Counting their Most Excellent Majesties Queen Adelaide, Queen Victoria & H.R.H. Prince Albert amongst my admirers, a close friend of the talent'd architect A.W.N. Pugin, and flatter'd by the Encomia of such esteem'd fellows as GOETHE and MENDELSOHNN, I moved easily amongst my illustrious contemporaries, my path even crossing that of the Great English Visionary Mr William BLAKE. Yet, since my death in 1851, posterity has been cruel, and my Works and Reputation have drift'd ever further into the Void of Obscurity. Thus have I risen from my unquiet grave, to set right this Great Injustice!

'Tis a hard task indeed to distill my essence in so few words, but if I have whett'd yr. Appetite, ye may learn more of my REMARKABLe LIFE & of my STRUGGLEs 'gainst OBSCURITY & NEGLECT upon the pages of my own Journal, 'The Cogitations of Read'.

Contact:
DC Read on Twitter: @Discombobul8r
Blog: The Cogitations of Read

January 28, 2011

Outside Versailles: Disagreeable Weather

Thomas Hand, A Winter Scene 1796.
The year 1788 is a notably bad one considering weather in France.  The country was first struck in July as an incredible hailstorm swept through the countryside.  The storm was wide and strong, and the stones destroyed crops across many provinces.  The following harvest was poor, suffering greatly from the loss.

Group of Peasants in Winter
The disappointment of the autumn was followed by an unusually bitter winter at the end of the year.  The severity of the weather took a toll on many areas of the country.

In Provence and Languedoc a third of valuable olive trees were lost.  Of the surviving trees many were thought to be useless until they could repair themselves enough to grow fruit again, a process that had the potential to last two years if ever correcting itself.

Southern France also saw a great number of crops and grain destroyed from what has been described as, severe frost. (make of it what you will!)  And to add to the misfortune many chestnut trees also died.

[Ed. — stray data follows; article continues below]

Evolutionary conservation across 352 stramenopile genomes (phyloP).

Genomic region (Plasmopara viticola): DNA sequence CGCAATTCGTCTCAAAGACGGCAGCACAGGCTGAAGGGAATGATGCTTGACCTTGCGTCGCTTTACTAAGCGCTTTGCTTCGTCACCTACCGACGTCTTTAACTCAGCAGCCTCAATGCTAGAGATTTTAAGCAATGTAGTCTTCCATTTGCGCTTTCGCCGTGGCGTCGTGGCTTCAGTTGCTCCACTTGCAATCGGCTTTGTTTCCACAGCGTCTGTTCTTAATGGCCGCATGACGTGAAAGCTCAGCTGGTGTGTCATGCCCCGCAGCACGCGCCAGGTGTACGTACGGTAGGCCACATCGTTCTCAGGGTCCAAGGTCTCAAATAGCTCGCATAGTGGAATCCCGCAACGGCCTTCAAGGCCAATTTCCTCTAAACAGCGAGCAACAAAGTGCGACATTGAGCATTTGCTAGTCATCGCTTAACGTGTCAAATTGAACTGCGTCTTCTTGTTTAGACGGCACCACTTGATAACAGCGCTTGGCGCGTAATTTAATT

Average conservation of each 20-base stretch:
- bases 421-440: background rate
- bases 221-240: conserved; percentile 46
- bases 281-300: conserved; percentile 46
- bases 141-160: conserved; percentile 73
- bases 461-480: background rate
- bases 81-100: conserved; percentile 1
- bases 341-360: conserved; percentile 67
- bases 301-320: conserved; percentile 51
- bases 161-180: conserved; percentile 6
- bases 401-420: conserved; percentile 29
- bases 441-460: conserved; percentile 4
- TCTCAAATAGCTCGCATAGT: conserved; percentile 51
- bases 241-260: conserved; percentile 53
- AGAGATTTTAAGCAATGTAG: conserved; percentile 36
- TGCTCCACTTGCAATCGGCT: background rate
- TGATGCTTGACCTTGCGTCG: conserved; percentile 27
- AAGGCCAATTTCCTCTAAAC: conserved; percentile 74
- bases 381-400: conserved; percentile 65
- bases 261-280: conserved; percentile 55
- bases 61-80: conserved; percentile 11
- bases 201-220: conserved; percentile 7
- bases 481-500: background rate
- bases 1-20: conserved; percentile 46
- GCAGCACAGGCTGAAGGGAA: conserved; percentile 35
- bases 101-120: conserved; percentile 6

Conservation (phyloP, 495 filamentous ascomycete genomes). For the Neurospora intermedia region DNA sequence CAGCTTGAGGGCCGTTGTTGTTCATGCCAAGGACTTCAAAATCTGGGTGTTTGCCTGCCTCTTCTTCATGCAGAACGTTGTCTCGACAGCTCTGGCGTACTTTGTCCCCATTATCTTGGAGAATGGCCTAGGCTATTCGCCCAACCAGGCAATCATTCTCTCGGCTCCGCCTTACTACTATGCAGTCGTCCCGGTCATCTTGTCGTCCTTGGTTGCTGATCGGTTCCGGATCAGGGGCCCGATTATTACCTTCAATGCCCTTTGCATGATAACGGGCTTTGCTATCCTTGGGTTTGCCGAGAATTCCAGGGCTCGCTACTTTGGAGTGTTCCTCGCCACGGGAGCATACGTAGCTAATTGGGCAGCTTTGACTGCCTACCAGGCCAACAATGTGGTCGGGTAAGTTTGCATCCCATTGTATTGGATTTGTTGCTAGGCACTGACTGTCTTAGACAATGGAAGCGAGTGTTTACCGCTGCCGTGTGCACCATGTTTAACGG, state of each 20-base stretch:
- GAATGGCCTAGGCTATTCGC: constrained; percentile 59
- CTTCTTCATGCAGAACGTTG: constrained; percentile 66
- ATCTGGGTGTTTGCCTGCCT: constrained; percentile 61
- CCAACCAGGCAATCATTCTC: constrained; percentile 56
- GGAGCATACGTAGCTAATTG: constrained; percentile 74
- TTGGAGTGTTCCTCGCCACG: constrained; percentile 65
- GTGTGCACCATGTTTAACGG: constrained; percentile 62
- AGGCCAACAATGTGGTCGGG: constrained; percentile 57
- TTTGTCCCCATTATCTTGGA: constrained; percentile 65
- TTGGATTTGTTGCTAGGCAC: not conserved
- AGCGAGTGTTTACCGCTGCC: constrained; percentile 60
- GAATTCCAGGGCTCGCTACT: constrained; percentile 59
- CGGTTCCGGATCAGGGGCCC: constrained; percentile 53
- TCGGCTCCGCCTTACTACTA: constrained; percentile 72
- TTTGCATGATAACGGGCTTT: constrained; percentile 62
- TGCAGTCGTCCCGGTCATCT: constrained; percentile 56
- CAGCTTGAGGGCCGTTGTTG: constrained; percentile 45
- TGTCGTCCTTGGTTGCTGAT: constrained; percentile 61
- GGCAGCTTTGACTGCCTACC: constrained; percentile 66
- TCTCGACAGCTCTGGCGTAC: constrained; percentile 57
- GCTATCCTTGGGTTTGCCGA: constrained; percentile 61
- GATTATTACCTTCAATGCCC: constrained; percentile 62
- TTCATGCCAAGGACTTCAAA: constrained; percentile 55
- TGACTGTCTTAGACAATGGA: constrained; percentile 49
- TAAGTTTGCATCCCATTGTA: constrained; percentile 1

I consulted The Weather Almanac and Meteorological and Rural Hand-book for 1865 just for fun, and learned the severity of the winter of 1788-9 did not reoccur for forty one years, the winter of 1829!

January 26, 2011

Same Dame?

Louis Boilly, The Artist's Wife in His Studio. Oil painting. Sterling and Francine Clark Art Institute.

Great catch!
I just recently featured a Young Woman Ironing, painted by the artist Boilly, and reader Sara aka @lili_bird noticed that the lady in Boilly's painting of his wife looks very similar. 
What do you think? Is it the same dame?


January 24, 2011

Cire Trudon Candles: The choice of Marie Antoinette

Birthday scene from Marie Antoinette, 2006.
I have been on the hunt for candles that wont leave dark soot marks on my ceilings.  (Although it may be nice, my walls are not stone so I really need to keep them clear of such marks!)  I asked around on Twitter to see if anyone had any suggestions and @wwmariedo pointed me in the direction of the historic candle company, Cire Trudon.

The company was founded in 1647 when a shopkeeper, Trudon, sold candles, constantly working to improve the quality of each one. His craftsmanship of the candles did not go unnoticed and by 1719 Trudon was creating candles for French nobles and the royal family.